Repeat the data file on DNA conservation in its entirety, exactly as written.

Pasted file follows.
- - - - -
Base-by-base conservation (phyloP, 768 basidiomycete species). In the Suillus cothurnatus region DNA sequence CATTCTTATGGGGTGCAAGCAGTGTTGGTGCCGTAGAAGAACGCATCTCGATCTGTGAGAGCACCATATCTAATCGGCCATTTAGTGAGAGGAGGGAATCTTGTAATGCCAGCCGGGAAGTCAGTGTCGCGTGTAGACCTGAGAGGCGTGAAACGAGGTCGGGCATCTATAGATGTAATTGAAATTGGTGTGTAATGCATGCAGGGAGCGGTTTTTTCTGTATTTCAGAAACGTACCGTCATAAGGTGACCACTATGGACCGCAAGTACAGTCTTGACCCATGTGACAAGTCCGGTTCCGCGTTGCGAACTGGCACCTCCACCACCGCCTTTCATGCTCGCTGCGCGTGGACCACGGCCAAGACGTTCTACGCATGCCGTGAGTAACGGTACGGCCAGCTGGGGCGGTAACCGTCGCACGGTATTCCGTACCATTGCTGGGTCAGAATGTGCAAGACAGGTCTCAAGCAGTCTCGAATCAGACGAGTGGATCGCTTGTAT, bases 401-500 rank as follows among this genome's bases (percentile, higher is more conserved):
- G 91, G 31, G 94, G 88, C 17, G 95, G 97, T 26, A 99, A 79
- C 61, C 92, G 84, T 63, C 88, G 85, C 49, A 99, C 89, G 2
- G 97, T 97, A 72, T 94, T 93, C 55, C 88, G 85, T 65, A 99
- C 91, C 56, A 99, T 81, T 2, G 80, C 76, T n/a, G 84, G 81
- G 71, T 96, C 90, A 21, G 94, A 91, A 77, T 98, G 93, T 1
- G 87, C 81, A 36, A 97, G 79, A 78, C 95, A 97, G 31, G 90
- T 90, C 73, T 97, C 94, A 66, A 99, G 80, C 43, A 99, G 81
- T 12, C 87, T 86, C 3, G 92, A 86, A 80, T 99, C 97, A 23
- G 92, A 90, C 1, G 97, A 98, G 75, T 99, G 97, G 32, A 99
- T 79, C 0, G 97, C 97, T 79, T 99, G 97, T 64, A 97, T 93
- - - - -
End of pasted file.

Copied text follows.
Base-by-base conservation (phyloP, 768 basidiomycete species). In the Suillus cothurnatus region DNA sequence CATTCTTATGGGGTGCAAGCAGTGTTGGTGCCGTAGAAGAACGCATCTCGATCTGTGAGAGCACCATATCTAATCGGCCATTTAGTGAGAGGAGGGAATCTTGTAATGCCAGCCGGGAAGTCAGTGTCGCGTGTAGACCTGAGAGGCGTGAAACGAGGTCGGGCATCTATAGATGTAATTGAAATTGGTGTGTAATGCATGCAGGGAGCGGTTTTTTCTGTATTTCAGAAACGTACCGTCATAAGGTGACCACTATGGACCGCAAGTACAGTCTTGACCCATGTGACAAGTCCGGTTCCGCGTTGCGAACTGGCACCTCCACCACCGCCTTTCATGCTCGCTGCGCGTGGACCACGGCCAAGACGTTCTACGCATGCCGTGAGTAACGGTACGGCCAGCTGGGGCGGTAACCGTCGCACGGTATTCCGTACCATTGCTGGGTCAGAATGTGCAAGACAGGTCTCAAGCAGTCTCGAATCAGACGAGTGGATCGCTTGTAT, bases 401-500 rank as follows among this genome's bases (percentile, higher is more conserved):
- G 91, G 31, G 94, G 88, C 17, G 95, G 97, T 26, A 99, A 79
- C 61, C 92, G 84, T 63, C 88, G 85, C 49, A 99, C 89, G 2
- G 97, T 97, A 72, T 94, T 93, C 55, C 88, G 85, T 65, A 99
- C 91, C 56, A 99, T 81, T 2, G 80, C 76, T n/a, G 84, G 81
- G 71, T 96, C 90, A 21, G 94, A 91, A 77, T 98, G 93, T 1
- G 87, C 81, A 36, A 97, G 79, A 78, C 95, A 97, G 31, G 90
- T 90, C 73, T 97, C 94, A 66, A 99, G 80, C 43, A 99, G 81
- T 12, C 87, T 86, C 3, G 92, A 86, A 80, T 99, C 97, A 23
- G 92, A 90, C 1, G 97, A 98, G 75, T 99, G 97, G 32, A 99
- T 79, C 0, G 97, C 97, T 79, T 99, G 97, T 64, A 97, T 93